The Gospel accounts are selective. They are not exhaustive lists of everything Jesus said and did. As John remarked, “Jesus did many other things as well. If every one of them were written down, I suppose that even the whole world would not have room for the books that would be written” (John 21:25). From the multitude of events that occurred during Christ’s earthly life, each author, guided by the Holy Spirit, chose only certain ones to include in his account. Jesus’ childhood and youth, for example, are passed over in silence except for thirteen verses that Luke devotes to them (Luke 2:40–52). The Passion Week, on the other hand, is described in great detail by all four writers. Matthew, Mark, and Luke have much material in common; John, however, includes many things that none of the others do. These facts demonstrate the selectivity of the Gospel accounts.
The Gospel accounts are also harmonious. Though each writer was selective in his choice of material, all of them followed the same basic pattern in unfolding the main events of the story. There is the introduction of Jesus to His public ministry by John the Baptist. Next, there are the miracles, teachings, and encounters of Jesus with His disciples, the people, and the Jewish leaders. Most of the events described occur in Galilee or Jerusalem. The division between those who accepted Jesus and those who rejected Him is portrayed. Finally, there is the triumphal entry of Jesus into Jerusalem, His arrest, trial, crucifixion, and resurrection. In all the accounts are references to various Old Testament prophecies that were fulfilled in Jesus’ life. In a very real sense, there are not four “Gospels” but one Gospel—one story of good news about the Son of God who came to save sinners.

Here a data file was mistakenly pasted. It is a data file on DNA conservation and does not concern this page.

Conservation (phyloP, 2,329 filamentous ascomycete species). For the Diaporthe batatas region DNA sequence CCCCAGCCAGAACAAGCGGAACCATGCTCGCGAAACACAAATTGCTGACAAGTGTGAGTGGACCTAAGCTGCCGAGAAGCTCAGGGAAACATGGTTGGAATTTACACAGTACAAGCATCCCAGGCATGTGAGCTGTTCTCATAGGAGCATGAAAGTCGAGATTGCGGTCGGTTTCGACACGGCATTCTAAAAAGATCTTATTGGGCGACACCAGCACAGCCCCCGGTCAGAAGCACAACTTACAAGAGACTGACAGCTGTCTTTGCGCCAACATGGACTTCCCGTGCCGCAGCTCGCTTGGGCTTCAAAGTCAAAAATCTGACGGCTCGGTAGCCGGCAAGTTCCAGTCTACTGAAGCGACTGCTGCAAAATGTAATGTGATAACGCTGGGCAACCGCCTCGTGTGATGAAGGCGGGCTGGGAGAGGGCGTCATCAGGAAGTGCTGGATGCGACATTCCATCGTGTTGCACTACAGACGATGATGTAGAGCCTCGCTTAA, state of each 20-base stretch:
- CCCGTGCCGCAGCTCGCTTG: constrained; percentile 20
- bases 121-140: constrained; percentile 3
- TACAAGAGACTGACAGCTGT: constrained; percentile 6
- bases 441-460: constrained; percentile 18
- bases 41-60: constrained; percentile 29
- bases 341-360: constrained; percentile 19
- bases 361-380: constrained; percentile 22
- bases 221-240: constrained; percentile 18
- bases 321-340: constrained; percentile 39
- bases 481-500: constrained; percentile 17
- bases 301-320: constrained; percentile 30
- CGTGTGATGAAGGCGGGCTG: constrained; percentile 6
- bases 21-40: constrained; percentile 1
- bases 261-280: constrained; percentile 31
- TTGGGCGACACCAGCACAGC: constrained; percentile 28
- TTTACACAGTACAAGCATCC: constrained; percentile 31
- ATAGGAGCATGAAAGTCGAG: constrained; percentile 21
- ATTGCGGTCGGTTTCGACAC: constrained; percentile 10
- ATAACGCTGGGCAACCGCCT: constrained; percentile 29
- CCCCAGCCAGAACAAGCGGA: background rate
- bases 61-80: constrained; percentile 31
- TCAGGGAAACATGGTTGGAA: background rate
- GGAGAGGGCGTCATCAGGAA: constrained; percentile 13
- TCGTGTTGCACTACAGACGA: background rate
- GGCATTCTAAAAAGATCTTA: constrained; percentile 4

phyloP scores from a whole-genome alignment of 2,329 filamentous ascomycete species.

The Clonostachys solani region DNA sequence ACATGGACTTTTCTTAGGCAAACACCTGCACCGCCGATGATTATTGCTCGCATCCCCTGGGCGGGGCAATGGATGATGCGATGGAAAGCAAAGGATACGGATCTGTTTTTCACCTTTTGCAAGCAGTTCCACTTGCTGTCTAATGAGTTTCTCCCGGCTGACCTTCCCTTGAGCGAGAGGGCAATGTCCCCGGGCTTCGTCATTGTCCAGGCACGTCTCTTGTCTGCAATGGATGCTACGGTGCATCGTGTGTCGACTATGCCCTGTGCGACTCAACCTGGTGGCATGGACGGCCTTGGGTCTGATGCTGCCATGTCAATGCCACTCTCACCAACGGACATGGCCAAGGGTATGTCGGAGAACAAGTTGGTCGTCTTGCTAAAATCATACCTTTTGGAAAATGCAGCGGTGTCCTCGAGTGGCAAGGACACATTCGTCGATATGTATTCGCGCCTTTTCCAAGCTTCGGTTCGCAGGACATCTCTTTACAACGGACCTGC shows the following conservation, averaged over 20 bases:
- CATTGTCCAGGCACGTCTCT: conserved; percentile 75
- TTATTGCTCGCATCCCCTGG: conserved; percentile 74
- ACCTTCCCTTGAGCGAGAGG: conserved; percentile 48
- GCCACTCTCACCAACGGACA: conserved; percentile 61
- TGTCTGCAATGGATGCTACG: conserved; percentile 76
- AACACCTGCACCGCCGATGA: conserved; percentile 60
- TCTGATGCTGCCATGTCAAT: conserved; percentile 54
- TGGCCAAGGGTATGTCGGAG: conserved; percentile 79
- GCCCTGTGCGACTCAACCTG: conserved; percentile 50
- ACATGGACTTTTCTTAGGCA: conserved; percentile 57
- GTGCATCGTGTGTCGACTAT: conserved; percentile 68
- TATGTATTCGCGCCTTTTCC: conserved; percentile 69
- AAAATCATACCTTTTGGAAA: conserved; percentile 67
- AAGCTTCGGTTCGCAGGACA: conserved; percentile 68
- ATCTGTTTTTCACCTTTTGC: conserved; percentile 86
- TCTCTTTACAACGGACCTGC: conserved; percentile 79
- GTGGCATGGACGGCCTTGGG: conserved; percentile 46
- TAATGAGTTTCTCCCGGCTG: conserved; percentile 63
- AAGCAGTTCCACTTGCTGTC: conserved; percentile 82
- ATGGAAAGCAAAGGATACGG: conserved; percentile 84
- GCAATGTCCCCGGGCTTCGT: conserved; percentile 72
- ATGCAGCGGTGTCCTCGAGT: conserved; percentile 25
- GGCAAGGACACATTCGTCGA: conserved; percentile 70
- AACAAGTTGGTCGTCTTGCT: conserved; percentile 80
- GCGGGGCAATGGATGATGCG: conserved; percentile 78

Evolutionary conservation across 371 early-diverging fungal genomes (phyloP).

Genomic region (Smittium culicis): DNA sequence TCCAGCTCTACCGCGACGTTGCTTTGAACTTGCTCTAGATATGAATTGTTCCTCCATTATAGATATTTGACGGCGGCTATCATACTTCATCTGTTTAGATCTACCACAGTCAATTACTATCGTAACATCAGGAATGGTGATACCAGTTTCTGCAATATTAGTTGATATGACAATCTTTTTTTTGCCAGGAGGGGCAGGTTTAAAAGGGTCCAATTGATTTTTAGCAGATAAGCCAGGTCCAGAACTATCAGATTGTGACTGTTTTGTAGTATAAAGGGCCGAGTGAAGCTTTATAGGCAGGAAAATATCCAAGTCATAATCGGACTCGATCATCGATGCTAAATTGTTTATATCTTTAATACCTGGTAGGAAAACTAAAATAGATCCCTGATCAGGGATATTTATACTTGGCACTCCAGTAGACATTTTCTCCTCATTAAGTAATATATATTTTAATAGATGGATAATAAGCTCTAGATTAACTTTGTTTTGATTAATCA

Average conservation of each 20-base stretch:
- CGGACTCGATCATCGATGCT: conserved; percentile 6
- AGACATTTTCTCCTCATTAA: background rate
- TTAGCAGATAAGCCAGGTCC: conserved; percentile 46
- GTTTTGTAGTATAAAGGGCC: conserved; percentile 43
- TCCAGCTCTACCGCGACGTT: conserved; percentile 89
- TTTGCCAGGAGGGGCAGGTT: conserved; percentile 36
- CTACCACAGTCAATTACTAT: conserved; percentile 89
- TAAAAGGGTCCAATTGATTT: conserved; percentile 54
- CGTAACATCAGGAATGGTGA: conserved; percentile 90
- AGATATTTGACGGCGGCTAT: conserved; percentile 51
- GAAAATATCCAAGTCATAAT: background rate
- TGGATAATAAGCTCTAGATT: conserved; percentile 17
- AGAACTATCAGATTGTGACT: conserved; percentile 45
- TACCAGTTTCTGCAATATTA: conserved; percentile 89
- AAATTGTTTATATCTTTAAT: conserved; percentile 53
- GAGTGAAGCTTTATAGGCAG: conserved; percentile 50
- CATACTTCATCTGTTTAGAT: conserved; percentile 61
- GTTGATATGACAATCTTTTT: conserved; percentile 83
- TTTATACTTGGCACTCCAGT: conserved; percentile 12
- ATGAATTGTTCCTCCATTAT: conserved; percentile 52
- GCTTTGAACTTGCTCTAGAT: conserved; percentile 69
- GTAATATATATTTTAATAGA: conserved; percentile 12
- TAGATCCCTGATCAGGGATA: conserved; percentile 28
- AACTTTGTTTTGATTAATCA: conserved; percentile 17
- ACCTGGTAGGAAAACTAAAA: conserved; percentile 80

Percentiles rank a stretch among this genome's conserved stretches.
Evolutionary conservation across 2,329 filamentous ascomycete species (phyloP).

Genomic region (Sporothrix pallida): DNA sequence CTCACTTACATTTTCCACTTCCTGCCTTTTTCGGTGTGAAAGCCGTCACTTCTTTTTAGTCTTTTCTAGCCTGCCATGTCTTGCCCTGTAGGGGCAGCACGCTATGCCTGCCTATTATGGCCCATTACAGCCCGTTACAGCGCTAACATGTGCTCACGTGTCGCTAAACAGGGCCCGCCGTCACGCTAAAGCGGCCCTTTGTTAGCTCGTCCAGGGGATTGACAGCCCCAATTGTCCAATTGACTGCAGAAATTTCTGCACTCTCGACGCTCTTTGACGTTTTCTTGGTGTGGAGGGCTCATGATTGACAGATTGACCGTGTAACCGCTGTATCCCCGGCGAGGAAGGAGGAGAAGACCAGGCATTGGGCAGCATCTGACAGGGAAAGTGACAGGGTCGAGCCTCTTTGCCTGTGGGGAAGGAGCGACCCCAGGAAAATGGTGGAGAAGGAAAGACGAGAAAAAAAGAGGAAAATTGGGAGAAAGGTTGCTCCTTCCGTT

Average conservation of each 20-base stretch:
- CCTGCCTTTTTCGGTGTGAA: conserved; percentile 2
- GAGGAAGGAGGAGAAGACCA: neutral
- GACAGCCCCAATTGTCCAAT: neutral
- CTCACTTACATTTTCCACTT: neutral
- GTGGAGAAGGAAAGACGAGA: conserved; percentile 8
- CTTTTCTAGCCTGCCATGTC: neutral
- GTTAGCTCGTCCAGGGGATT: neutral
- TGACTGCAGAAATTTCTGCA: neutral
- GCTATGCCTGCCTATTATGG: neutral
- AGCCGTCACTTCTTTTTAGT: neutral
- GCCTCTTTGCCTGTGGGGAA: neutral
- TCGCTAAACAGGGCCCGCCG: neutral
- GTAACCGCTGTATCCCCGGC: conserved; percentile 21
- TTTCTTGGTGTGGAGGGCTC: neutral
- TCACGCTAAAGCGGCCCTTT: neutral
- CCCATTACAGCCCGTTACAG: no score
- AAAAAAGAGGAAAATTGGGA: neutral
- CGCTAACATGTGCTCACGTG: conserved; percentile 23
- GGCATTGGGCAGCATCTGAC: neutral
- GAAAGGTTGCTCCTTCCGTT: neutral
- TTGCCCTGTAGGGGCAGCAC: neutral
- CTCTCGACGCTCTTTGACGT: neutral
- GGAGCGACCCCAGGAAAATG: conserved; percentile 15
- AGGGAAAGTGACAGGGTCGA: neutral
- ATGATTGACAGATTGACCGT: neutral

Where Jesus Lived and Ministered
We have studied some of the main features of the Gospel accounts. They give the names of many places that are associated with Jesus’ life, such as Judea, Galilee, Nazareth, Capernaum, and Jerusalem. In this section, we will study the districts of Palestine in which these places are located, and we will study the overall geography of the land of Palestine.
The Land of Palestine
Palestine is the name given to the whole area shown on the following map. Jesus lived most of His earthly life in this land. Look at the map and notice the main kinds of land that are indicated; these form four parallel strips from north to south: 1) the coastal plain, which extends from the north at Sidon down to Gaza in the south; 2) the central mountains, which extend from Dan and Kadesh in the north to Beersheba in the south; 3) the valley of the Jordan, which begins north of the sea of Galilee and extends south to the Dead Sea; and 4) the eastern table land or plateau on the east side of the Jordan.